Wisely Wasting Time


I have a little inspirational card set sitting on my kitchen window sill – I switch the card every morning.  Some are “keepers”  as my husband calls them.   Others don’t seem as meaningful.  But I always think about its message through the day – when I glance out the window to see the birds at the feeder, when I grab a glass of water, when I wash the dishes.  And there’s something about that,  those unintentional reminders, that I like.


This morning’s quote was:
Nothing is a waste of time if you use the experience wisely.
– Auguste Rodin

I pondered it as I wasted the entire morning making a cake to bring to my parents.  I had contemplated just buying something from a bakery instead. It definitely would have been quicker, it definitely would have been easier, and as for tastiness – well, that would remain to be seen.

But I had committed to using the left over chestnut cream that was taking up space in my parents’ freezer.  It was a creation that my aunt was adamant about making with my ailing father when she came for a visit.  She had wanted my parents to use & enjoy this taste from my father’s childhood in Italy.  It seemed so important for her to share it. It was what help she could give – a little part of herself – to help in a hopeless situation. She didn’t just make food, she imbued it with every bit of hope and caring that she could.  Unfortunately, with my father’s illness, my parents just haven’t been able to muster the energy to do anything with it.

So, there I was this morning trying to figure out what the heck I could do with chestnut cream, a sweet, somewhat unusual tasting, slightly watery paste that I’ve never had in my life.

I spent hours on the cake, literally hours…

There was so much more I should have been doing.  I should have been paying the bills.  I should have been doing laundry.  I should have been exercising.  I should have been digging into my grad work.  I should have been pursuing freelancing leads.  I should have been cleaning out the basement…and on and on…

But instead, I wasted time adapting a sponge cake recipe to be layered with chestnut cream and smothered with chocolate ganache.  I stalwartly put all those things I should have been doing out of my mind as best I could.  After getting the news earlier this week that the cancer my father has been fighting for four years has spread to his bone, I just wanted some time to not think – at least not about anything important.  So, I immersed myself in the baking process and let me mind focus on happier things.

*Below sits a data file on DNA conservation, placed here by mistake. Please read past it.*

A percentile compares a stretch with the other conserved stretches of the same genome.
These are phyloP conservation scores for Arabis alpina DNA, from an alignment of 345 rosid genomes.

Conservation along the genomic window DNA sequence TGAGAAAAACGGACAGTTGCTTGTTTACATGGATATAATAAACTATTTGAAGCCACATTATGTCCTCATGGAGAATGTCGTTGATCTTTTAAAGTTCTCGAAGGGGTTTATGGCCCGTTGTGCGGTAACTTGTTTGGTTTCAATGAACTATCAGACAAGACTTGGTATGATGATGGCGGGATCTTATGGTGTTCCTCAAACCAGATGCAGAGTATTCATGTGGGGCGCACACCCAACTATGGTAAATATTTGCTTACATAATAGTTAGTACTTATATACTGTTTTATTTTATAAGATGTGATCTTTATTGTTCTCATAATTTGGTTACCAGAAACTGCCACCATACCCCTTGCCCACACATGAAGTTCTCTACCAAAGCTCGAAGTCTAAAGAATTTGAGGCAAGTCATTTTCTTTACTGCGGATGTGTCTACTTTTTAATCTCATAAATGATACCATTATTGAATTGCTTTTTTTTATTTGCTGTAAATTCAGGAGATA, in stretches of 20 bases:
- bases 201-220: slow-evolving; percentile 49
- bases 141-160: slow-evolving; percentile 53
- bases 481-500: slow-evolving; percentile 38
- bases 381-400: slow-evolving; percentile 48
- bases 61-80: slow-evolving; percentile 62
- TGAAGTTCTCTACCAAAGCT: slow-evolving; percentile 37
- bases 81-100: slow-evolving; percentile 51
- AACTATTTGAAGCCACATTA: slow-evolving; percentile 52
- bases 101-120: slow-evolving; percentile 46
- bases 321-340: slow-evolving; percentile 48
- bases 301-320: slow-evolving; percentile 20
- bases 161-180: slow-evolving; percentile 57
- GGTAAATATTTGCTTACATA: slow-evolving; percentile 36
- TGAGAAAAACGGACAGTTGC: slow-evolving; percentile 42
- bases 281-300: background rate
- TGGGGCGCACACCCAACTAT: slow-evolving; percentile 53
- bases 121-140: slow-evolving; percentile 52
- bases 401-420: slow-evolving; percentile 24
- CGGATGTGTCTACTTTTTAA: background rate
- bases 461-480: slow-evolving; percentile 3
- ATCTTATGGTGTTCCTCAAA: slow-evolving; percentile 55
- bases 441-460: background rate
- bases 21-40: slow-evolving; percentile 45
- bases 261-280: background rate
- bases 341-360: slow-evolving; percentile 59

After the cake was baked and layered with the cream, it was finally time for the ganache – the part I had been waiting for.  I followed the simple recipe with some skepticism; I had definite doubts about how well the cream would melt the chocolate.  With whisk in hand, I prepared myself for disappointment as I began to stir.  Amazingly, it worked!  As I stirred, the chocolate smoothly mixed with the cream creating the silky ganache I had hoped for.


And I found myself thinking:

There, you just have to have faith and see it through.  Things do work out.

And I stopped in my tracks as I was struck by that thought – a comfort during this time of shadows for my family.  I’m realistic – the doctors have been pretty clear about where my father’s illness will ultimately lead him.  But I’m reminded that faith and hope do help see people through hard times, even when there is no happy ending.

So, how was the cake?   Meh…I wasn’t thrilled with the end result.  Honestly, it wasn’t worth the time it took to make it, but I don’t think those hours were truly wasted.  Maybe I didn’t create the dessert I envisioned, but I got much more then that.  I got some quiet time for myself when my mind was able to find a bit of peace in an unlikely moment.  And I’ll try to remember that “things do work out” one way or another.

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